Rebuild from Depression

Silhouetted mother and child

Learn more about the Rebuild book.

Check out:
How I had a baby and survived!

Biography of Amanda G. Rose, Ph.D.
And the Rationale for the Book

One reviewer of Rebuild from Depression, a clinician of many years experience, asked me, “How did you figure this out?” After all, it is not many depressed people who have the energy to contemplate why they are suddenly faced with multiple chronic diseases. And when most of us have the energy to return to the world again, reading about depression does not top the to-do list.

I faced depression in pregnancy and postpartum. I had extreme fatigue and then weight gain due to hypothyroidism. After over two years of depression, the weight gain sent me on a mission to figure out why for the first time in my life I was facing multiple chronic illnesses.

With my training in research design and data analysis, my first question was: “What is the common cause of these medical issues?” The health problems occurred in close proximity to one another in the timeline of my life when no other health problems had plagued me in my pre-mother years.

I began to talk to women in their 50s and 60s about their own experiences. One said, “All of my health problems started when I had children. First it was postpartum depression, then hypoglycemia, then thyroid disease, now heart disease.”

Amanda G. Rose, Ph.D.

I reflected on my maternal grandmother’s life and early death at 61 years of age. She had postpartum depression before it had a name. The depression went largely untreated and she developed diabetes and heart disease. Heart disease and depression, in particular, share a key related nutrient deficiency: Omega-3 fatty acids.

I came to realize that had my grandmother treated her depression as a young woman, she would have had a much richer life and perhaps would have lived as long as her husband, who just gave up golf this year at the age of 88.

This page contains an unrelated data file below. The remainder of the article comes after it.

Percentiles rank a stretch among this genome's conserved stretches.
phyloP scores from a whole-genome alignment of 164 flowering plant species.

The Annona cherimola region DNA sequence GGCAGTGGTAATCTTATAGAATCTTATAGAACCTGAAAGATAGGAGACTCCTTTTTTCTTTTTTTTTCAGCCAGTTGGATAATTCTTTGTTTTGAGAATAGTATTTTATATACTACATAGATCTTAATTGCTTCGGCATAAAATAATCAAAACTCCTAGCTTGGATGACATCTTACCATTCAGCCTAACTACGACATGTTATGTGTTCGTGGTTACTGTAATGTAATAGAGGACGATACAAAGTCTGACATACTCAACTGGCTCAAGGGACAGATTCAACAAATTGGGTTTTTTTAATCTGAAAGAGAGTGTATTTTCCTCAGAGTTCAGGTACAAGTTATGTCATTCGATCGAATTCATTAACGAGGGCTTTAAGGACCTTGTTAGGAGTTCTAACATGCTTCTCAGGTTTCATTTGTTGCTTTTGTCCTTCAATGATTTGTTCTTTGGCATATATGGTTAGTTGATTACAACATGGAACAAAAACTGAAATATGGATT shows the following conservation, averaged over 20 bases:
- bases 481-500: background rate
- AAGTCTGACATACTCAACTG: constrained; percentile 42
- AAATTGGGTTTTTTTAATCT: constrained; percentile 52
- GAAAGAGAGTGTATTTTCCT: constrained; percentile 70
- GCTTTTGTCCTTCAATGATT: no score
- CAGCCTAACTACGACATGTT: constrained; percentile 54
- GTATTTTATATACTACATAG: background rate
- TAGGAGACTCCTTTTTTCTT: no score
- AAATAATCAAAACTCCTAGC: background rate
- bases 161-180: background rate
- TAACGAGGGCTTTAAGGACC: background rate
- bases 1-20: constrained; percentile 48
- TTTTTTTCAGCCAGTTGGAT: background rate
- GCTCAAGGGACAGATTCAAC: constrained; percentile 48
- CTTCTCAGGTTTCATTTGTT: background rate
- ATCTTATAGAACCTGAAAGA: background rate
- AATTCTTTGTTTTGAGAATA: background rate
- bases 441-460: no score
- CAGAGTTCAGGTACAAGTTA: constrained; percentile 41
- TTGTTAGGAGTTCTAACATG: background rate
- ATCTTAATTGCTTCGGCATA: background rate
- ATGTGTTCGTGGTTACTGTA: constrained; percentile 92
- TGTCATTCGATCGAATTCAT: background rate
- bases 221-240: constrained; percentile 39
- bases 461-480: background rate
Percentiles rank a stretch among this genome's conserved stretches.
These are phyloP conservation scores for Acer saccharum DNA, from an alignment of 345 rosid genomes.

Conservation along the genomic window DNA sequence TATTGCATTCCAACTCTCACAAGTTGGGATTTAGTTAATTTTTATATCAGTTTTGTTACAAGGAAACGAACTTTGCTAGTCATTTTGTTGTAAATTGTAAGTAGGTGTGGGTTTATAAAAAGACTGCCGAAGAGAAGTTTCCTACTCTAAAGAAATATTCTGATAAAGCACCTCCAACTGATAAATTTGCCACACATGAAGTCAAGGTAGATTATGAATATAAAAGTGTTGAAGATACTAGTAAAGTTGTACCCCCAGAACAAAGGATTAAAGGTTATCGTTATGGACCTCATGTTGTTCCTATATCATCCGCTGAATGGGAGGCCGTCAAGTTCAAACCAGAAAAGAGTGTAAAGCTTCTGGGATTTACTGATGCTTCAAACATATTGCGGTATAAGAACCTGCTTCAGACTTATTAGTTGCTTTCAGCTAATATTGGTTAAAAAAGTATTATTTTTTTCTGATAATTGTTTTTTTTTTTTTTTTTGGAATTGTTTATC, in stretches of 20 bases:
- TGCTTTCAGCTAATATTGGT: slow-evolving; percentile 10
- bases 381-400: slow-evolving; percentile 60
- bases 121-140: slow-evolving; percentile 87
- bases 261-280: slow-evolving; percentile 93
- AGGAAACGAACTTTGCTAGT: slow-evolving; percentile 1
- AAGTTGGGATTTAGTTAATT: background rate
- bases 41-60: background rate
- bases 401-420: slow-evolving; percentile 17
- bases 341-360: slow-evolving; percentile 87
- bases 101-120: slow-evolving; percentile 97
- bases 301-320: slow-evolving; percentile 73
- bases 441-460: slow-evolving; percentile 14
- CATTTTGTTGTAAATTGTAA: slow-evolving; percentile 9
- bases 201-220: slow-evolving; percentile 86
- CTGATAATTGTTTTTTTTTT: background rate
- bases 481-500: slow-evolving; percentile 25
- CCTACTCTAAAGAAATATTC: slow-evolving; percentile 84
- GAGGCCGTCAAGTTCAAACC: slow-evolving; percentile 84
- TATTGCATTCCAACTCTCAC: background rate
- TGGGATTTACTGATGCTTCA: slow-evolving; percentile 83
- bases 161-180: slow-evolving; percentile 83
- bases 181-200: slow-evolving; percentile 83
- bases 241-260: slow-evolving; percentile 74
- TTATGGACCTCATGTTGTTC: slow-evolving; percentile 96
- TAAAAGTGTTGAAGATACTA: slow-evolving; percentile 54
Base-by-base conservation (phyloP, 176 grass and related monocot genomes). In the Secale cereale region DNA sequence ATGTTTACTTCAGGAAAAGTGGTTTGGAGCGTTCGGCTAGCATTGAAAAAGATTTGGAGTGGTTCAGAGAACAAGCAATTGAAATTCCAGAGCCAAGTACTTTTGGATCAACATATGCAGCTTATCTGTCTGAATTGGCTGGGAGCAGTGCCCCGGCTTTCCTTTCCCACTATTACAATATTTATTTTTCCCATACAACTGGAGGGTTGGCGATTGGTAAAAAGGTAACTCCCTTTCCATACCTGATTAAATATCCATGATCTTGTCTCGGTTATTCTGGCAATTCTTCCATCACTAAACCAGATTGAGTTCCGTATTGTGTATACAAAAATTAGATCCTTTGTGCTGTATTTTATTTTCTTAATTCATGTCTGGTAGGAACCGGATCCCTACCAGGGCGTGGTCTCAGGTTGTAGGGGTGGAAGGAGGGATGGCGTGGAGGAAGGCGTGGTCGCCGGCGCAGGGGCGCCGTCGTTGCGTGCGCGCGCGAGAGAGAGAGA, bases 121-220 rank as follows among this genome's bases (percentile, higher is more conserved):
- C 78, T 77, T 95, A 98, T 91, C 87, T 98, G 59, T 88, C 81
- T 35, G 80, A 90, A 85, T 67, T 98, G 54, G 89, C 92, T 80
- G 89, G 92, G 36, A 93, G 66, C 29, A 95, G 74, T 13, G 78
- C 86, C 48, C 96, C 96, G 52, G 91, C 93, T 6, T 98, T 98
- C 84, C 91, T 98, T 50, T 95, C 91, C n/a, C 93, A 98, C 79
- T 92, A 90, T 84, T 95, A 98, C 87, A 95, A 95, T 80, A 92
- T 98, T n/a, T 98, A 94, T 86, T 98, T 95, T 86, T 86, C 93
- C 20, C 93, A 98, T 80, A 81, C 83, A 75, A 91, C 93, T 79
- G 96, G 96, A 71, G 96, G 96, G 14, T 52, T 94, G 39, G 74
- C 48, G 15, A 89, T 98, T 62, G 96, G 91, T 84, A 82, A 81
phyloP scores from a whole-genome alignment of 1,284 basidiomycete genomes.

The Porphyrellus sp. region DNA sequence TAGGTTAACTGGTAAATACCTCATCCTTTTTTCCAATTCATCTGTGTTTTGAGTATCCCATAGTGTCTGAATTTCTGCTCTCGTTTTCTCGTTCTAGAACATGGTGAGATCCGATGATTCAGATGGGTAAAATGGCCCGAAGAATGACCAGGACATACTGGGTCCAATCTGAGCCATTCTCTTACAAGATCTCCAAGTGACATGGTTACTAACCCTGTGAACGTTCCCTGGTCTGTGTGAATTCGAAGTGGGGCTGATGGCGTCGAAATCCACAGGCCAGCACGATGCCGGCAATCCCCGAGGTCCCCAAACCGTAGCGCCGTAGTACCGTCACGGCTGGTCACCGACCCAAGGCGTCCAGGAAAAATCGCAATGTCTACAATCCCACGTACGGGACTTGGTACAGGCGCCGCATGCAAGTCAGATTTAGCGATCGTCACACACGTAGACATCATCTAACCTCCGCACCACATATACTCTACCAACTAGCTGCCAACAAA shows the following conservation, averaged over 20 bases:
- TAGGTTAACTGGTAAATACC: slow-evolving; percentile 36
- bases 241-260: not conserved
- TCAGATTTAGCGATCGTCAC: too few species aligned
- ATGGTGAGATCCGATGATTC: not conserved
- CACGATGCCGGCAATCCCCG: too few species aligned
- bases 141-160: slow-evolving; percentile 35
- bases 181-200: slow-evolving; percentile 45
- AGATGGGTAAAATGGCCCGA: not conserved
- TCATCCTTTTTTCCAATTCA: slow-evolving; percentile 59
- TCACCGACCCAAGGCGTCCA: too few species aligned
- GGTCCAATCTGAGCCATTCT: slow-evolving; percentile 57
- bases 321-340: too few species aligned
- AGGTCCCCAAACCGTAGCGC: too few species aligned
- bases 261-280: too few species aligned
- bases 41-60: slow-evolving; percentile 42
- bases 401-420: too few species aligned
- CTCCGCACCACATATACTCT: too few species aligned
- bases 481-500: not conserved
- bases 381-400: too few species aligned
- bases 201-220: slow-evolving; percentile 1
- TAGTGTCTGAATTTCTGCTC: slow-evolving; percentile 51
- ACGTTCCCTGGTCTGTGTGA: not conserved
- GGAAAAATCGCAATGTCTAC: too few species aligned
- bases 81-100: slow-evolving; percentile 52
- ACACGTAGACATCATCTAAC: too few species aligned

So how did I solve the grandmother puzzle as a social scientist with no training in medicine? As my social scientist friends would say, “Our data is so bad we have to be creative.” We are trained to examine complex relationships and have limited data to test our theories.

It’s natural in the process to ask, “
What is the common cause?”, when faced with a set of circumstances that are related in time. As I found answers in the medical literature to why my body would find itself in one health crisis after another, I integrated them into this book.

As an academic I am best known for my work with Prof. Burt Monroe, now of Pennsylvania State University, on election laws and their consequences for behavior – something we called “
the variance effect,” also known as the “Monroe-Rose Effect.” We showed that certain electoral structures favor rural political parties at the expense of urban political parties.

In my private sector business I work with school districts to establish structures that will ensure that students perform at their best on their achievement tests. It is only natural that my book discusses structures we can build to ensure that every day we wake up healthier than we would have otherwise. These structures move us farther along the path to being depression-free.

Besides my daily quest to
rebuild from depression, I work as a data analyst for social service agencies, primarily educational agencies. I live in the Sierra Nevada foothills with my husband, mother, and son. We drink clean well water and breathe fresh air. I attempt to walk the mile downhill to the post office every day (and back) to lose the pounds given to me by my now-working thyroid gland. We work daily to convince our son that he should eat a variety of foods. He continues to campaign for peanut butter and honey.

Learn more about the Rebuild book.

Check out:
How I had a baby and survived!